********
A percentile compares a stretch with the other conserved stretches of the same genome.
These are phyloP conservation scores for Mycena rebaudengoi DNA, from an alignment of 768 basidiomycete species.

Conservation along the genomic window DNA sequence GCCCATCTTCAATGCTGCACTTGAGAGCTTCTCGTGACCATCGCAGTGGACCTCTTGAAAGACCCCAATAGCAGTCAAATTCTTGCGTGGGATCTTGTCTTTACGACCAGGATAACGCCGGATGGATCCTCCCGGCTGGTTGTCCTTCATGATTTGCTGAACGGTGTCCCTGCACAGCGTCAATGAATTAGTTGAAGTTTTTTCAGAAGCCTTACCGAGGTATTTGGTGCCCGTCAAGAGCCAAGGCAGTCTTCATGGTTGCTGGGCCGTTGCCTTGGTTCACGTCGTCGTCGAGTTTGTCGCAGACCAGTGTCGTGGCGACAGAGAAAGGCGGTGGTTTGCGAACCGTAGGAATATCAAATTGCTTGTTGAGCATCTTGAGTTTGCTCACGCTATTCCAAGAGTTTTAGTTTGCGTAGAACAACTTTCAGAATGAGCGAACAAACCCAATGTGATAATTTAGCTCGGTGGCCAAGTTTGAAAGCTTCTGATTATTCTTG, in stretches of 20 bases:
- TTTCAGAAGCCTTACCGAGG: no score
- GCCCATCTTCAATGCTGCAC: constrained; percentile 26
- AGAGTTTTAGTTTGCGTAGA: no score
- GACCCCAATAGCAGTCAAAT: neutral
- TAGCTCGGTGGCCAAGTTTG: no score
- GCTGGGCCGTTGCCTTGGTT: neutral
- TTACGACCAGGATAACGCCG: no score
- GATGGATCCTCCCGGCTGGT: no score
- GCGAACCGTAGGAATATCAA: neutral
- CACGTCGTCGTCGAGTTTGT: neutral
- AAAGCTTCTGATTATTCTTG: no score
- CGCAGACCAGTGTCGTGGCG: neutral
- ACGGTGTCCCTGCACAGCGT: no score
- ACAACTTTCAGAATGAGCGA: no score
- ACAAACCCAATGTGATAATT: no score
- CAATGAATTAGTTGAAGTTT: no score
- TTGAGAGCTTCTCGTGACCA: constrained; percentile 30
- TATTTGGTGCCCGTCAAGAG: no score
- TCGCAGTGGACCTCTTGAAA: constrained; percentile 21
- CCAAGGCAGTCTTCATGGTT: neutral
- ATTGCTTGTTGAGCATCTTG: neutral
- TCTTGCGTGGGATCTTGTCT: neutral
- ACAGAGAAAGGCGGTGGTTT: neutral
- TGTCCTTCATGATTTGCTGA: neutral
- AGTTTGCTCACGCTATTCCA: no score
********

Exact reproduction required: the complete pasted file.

A percentile compares a stretch with the other conserved stretches of the same genome.
These are phyloP conservation scores for Mycena rebaudengoi DNA, from an alignment of 768 basidiomycete species.

Conservation along the genomic window DNA sequence GCCCATCTTCAATGCTGCACTTGAGAGCTTCTCGTGACCATCGCAGTGGACCTCTTGAAAGACCCCAATAGCAGTCAAATTCTTGCGTGGGATCTTGTCTTTACGACCAGGATAACGCCGGATGGATCCTCCCGGCTGGTTGTCCTTCATGATTTGCTGAACGGTGTCCCTGCACAGCGTCAATGAATTAGTTGAAGTTTTTTCAGAAGCCTTACCGAGGTATTTGGTGCCCGTCAAGAGCCAAGGCAGTCTTCATGGTTGCTGGGCCGTTGCCTTGGTTCACGTCGTCGTCGAGTTTGTCGCAGACCAGTGTCGTGGCGACAGAGAAAGGCGGTGGTTTGCGAACCGTAGGAATATCAAATTGCTTGTTGAGCATCTTGAGTTTGCTCACGCTATTCCAAGAGTTTTAGTTTGCGTAGAACAACTTTCAGAATGAGCGAACAAACCCAATGTGATAATTTAGCTCGGTGGCCAAGTTTGAAAGCTTCTGATTATTCTTG, in stretches of 20 bases:
- TTTCAGAAGCCTTACCGAGG: no score
- GCCCATCTTCAATGCTGCAC: constrained; percentile 26
- AGAGTTTTAGTTTGCGTAGA: no score
- GACCCCAATAGCAGTCAAAT: neutral
- TAGCTCGGTGGCCAAGTTTG: no score
- GCTGGGCCGTTGCCTTGGTT: neutral
- TTACGACCAGGATAACGCCG: no score
- GATGGATCCTCCCGGCTGGT: no score
- GCGAACCGTAGGAATATCAA: neutral
- CACGTCGTCGTCGAGTTTGT: neutral
- AAAGCTTCTGATTATTCTTG: no score
- CGCAGACCAGTGTCGTGGCG: neutral
- ACGGTGTCCCTGCACAGCGT: no score
- ACAACTTTCAGAATGAGCGA: no score
- ACAAACCCAATGTGATAATT: no score
- CAATGAATTAGTTGAAGTTT: no score
- TTGAGAGCTTCTCGTGACCA: constrained; percentile 30
- TATTTGGTGCCCGTCAAGAG: no score
- TCGCAGTGGACCTCTTGAAA: constrained; percentile 21
- CCAAGGCAGTCTTCATGGTT: neutral
- ATTGCTTGTTGAGCATCTTG: neutral
- TCTTGCGTGGGATCTTGTCT: neutral
- ACAGAGAAAGGCGGTGGTTT: neutral
- TGTCCTTCATGATTTGCTGA: neutral
- AGTTTGCTCACGCTATTCCA: no score